The rendezvous is engineered by meddling gods and is not entirely of Paris's making. He had been asked by Zeus to pick the fairest of three goddesses: Hera, Athena, and Aphrodite.
It is a scene known as The Judgement of Paris, which is shown in several pictures in the exhibition, the best of which is by Lucas Cranach the Elder, a painting from circa 1530, which has an unforgettably charismatic horse looking on.
Paris chooses Aphrodite, who promptly offers to him as his reward, the most beautiful woman in the world, which is Helen. The warmongering gods have done the poor chap up like a kipper.
Of course, he falls for Helen and takes her back to Troy.
There's a wonderful wall-painting (AD45-79) from Pompeii in the exhibition, showing a servant leading Helen to the ship that will take her to Troy. She doesn't look exactly thrilled by the prospect, but her sombre mood is nothing compared to her husband's.
Menelaus is absolutely livid when he discovers that some Trojan bloke has gone off with his missus.
He marshals an army of fellow Greeks to bring her home, and thereby begins the decade-long Trojan War.
The Iliad only covers 51 days of the drawn-out battle, concentrating on the last year and featuring all our favourite characters and events.
We see a lot of Achilles. And the Greeks' famous wooden horse, which is elegantly evoked in a bespoke section that leads to the second part of the show, bringing us into the 19th Century and the archaeological exploits of a German businessman called Heinrich Schliemann.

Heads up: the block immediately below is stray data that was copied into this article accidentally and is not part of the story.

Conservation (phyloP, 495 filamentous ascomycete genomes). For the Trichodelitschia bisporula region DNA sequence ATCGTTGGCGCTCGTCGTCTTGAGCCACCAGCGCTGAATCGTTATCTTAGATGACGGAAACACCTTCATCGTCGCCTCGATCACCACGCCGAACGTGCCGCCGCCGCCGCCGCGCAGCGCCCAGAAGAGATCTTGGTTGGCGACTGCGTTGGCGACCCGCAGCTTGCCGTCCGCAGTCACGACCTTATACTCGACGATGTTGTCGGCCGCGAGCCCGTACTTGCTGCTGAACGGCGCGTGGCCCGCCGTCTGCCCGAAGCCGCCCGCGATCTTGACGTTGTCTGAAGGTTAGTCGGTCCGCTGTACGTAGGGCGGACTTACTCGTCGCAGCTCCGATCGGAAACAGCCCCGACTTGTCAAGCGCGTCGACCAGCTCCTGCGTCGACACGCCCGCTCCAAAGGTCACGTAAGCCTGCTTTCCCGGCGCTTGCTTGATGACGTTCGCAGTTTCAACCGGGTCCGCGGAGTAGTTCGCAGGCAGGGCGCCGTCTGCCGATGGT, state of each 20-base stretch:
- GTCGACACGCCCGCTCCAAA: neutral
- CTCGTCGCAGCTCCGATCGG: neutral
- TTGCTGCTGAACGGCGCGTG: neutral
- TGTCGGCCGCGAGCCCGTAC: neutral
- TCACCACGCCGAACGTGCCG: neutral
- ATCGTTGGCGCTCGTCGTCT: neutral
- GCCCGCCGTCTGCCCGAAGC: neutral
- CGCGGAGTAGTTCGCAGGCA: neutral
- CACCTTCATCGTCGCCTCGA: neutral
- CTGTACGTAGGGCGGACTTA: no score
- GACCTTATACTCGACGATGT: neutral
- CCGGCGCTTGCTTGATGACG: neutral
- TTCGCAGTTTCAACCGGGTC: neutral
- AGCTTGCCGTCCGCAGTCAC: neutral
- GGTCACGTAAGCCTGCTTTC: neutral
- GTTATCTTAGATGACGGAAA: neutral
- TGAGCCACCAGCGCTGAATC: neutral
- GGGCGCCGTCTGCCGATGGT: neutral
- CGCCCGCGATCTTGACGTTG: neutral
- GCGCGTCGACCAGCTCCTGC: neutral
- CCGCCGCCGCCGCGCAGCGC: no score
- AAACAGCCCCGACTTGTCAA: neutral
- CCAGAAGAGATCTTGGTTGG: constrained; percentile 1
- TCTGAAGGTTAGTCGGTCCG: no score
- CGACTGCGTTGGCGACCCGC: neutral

He and Frank Calvert, an Englishman and fellow Troy-head (archaeology was still a largely amateur pursuit in 1870), set out to find the fallen city using Homer's geographical descriptions as their divining rod. The poet had mentioned the Dardanelles, Mount Ida, the islands of Tenedos and Imbros, and local rivers.
They identified a mound at Hissarlik as the spot to start digging. Schliemann was determined to prove not only that Troy was buried beneath the surface, but also find incontrovertible evidence of the Trojan War.
As you will see, if you visit this excellent exhibition, he did very well on the first objective, but fell woefully short on proving the myth a reality.
His years of digging are displayed with a mixture of flair and restraint. The bowls, cups, axes and animal figures are theatrically lit within a shelved structure that represents each layer of the excavation. And so, an object from Troy VII, is shown a metre above one from Troy II. It's a helpful device.
The exhibition finishes with a gallery of paintings showing the Western fascination with the mythical tale.
A Matisse-inspired collage called The Siren's Song (1977) by the African-American artist Romare Bearden is very good.
Eleanor Antin's Judgment of Paris (after Rubens) from 2007 is fun, but does not compare to the Baroque master's painting nearby, The Wrath of Achilles (1630-35).
And then there's the William Blake, the Cy Twombly (as you enter the show), and the Elisabeth Frink lithographs.
There is so much to enjoy in this show, it doesn't matter that there is the odd dud along the way - I didn't much like the Anthony Caro sculpture with sound effects as you enter the exhibition, or the Shield of Achilles (2019) by Spencer Finch as you leave - but pretty much everything in between them is terrific.